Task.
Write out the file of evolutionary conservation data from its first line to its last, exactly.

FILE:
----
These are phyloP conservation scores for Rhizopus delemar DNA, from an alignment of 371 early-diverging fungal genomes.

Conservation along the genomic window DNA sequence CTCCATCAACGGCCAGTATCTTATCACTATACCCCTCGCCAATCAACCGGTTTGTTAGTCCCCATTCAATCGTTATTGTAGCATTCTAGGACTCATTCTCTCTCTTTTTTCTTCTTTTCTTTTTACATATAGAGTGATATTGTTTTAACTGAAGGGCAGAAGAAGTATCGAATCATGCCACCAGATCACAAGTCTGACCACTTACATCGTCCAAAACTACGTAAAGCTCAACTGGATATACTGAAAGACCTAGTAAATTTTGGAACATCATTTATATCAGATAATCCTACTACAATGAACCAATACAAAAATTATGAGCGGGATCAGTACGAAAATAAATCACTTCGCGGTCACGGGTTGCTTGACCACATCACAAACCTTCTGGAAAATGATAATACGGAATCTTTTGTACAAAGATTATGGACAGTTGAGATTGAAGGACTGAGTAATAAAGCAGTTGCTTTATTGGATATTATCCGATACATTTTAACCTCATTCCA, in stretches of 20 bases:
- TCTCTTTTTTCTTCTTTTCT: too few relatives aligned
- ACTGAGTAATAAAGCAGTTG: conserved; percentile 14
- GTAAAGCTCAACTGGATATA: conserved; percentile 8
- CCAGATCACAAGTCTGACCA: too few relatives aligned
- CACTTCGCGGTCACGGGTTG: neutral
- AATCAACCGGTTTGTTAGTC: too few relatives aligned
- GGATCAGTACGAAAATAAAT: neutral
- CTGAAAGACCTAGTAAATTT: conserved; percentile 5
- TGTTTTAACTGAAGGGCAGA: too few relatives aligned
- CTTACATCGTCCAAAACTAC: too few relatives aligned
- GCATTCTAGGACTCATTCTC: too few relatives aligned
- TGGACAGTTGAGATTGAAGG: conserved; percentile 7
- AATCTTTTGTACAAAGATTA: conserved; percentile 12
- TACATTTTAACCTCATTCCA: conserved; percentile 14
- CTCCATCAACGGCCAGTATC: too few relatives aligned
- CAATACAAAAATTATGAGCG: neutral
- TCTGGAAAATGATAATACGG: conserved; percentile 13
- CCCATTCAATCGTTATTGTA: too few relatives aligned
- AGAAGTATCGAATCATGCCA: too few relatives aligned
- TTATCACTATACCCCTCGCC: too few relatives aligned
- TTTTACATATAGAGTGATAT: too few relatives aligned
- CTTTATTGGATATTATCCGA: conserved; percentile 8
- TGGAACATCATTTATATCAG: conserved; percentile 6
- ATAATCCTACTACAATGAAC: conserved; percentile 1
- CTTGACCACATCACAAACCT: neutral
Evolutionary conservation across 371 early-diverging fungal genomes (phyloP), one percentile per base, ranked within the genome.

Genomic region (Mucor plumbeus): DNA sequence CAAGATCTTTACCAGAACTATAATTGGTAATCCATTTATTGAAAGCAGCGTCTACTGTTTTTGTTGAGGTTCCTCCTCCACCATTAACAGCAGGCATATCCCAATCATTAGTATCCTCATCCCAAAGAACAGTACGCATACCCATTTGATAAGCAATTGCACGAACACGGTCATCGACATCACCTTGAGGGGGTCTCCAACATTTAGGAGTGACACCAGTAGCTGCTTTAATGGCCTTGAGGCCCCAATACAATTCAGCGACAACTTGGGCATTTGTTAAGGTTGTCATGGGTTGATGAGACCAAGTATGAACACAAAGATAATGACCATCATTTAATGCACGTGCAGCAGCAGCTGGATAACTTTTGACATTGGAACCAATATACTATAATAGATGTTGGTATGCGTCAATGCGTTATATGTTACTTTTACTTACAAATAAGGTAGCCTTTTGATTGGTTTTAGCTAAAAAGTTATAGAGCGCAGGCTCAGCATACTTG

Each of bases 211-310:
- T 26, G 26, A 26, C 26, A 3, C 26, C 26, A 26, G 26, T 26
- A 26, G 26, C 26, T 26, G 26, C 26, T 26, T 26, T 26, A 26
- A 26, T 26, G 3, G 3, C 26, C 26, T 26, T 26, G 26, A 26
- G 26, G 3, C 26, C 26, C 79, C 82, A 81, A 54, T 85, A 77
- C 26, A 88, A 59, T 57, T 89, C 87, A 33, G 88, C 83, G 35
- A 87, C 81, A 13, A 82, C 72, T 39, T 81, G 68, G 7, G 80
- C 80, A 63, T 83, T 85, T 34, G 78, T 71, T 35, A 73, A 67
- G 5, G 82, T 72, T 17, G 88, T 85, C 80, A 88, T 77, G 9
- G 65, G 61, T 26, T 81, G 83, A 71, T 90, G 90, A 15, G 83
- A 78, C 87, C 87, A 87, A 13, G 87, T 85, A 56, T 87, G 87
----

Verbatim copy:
These are phyloP conservation scores for Rhizopus delemar DNA, from an alignment of 371 early-diverging fungal genomes.

Conservation along the genomic window DNA sequence CTCCATCAACGGCCAGTATCTTATCACTATACCCCTCGCCAATCAACCGGTTTGTTAGTCCCCATTCAATCGTTATTGTAGCATTCTAGGACTCATTCTCTCTCTTTTTTCTTCTTTTCTTTTTACATATAGAGTGATATTGTTTTAACTGAAGGGCAGAAGAAGTATCGAATCATGCCACCAGATCACAAGTCTGACCACTTACATCGTCCAAAACTACGTAAAGCTCAACTGGATATACTGAAAGACCTAGTAAATTTTGGAACATCATTTATATCAGATAATCCTACTACAATGAACCAATACAAAAATTATGAGCGGGATCAGTACGAAAATAAATCACTTCGCGGTCACGGGTTGCTTGACCACATCACAAACCTTCTGGAAAATGATAATACGGAATCTTTTGTACAAAGATTATGGACAGTTGAGATTGAAGGACTGAGTAATAAAGCAGTTGCTTTATTGGATATTATCCGATACATTTTAACCTCATTCCA, in stretches of 20 bases:
- TCTCTTTTTTCTTCTTTTCT: too few relatives aligned
- ACTGAGTAATAAAGCAGTTG: conserved; percentile 14
- GTAAAGCTCAACTGGATATA: conserved; percentile 8
- CCAGATCACAAGTCTGACCA: too few relatives aligned
- CACTTCGCGGTCACGGGTTG: neutral
- AATCAACCGGTTTGTTAGTC: too few relatives aligned
- GGATCAGTACGAAAATAAAT: neutral
- CTGAAAGACCTAGTAAATTT: conserved; percentile 5
- TGTTTTAACTGAAGGGCAGA: too few relatives aligned
- CTTACATCGTCCAAAACTAC: too few relatives aligned
- GCATTCTAGGACTCATTCTC: too few relatives aligned
- TGGACAGTTGAGATTGAAGG: conserved; percentile 7
- AATCTTTTGTACAAAGATTA: conserved; percentile 12
- TACATTTTAACCTCATTCCA: conserved; percentile 14
- CTCCATCAACGGCCAGTATC: too few relatives aligned
- CAATACAAAAATTATGAGCG: neutral
- TCTGGAAAATGATAATACGG: conserved; percentile 13
- CCCATTCAATCGTTATTGTA: too few relatives aligned
- AGAAGTATCGAATCATGCCA: too few relatives aligned
- TTATCACTATACCCCTCGCC: too few relatives aligned
- TTTTACATATAGAGTGATAT: too few relatives aligned
- CTTTATTGGATATTATCCGA: conserved; percentile 8
- TGGAACATCATTTATATCAG: conserved; percentile 6
- ATAATCCTACTACAATGAAC: conserved; percentile 1
- CTTGACCACATCACAAACCT: neutral
Evolutionary conservation across 371 early-diverging fungal genomes (phyloP), one percentile per base, ranked within the genome.

Genomic region (Mucor plumbeus): DNA sequence CAAGATCTTTACCAGAACTATAATTGGTAATCCATTTATTGAAAGCAGCGTCTACTGTTTTTGTTGAGGTTCCTCCTCCACCATTAACAGCAGGCATATCCCAATCATTAGTATCCTCATCCCAAAGAACAGTACGCATACCCATTTGATAAGCAATTGCACGAACACGGTCATCGACATCACCTTGAGGGGGTCTCCAACATTTAGGAGTGACACCAGTAGCTGCTTTAATGGCCTTGAGGCCCCAATACAATTCAGCGACAACTTGGGCATTTGTTAAGGTTGTCATGGGTTGATGAGACCAAGTATGAACACAAAGATAATGACCATCATTTAATGCACGTGCAGCAGCAGCTGGATAACTTTTGACATTGGAACCAATATACTATAATAGATGTTGGTATGCGTCAATGCGTTATATGTTACTTTTACTTACAAATAAGGTAGCCTTTTGATTGGTTTTAGCTAAAAAGTTATAGAGCGCAGGCTCAGCATACTTG

Each of bases 211-310:
- T 26, G 26, A 26, C 26, A 3, C 26, C 26, A 26, G 26, T 26
- A 26, G 26, C 26, T 26, G 26, C 26, T 26, T 26, T 26, A 26
- A 26, T 26, G 3, G 3, C 26, C 26, T 26, T 26, G 26, A 26
- G 26, G 3, C 26, C 26, C 79, C 82, A 81, A 54, T 85, A 77
- C 26, A 88, A 59, T 57, T 89, C 87, A 33, G 88, C 83, G 35
- A 87, C 81, A 13, A 82, C 72, T 39, T 81, G 68, G 7, G 80
- C 80, A 63, T 83, T 85, T 34, G 78, T 71, T 35, A 73, A 67
- G 5, G 82, T 72, T 17, G 88, T 85, C 80, A 88, T 77, G 9
- G 65, G 61, T 26, T 81, G 83, A 71, T 90, G 90, A 15, G 83
- A 78, C 87, C 87, A 87, A 13, G 87, T 85, A 56, T 87, G 87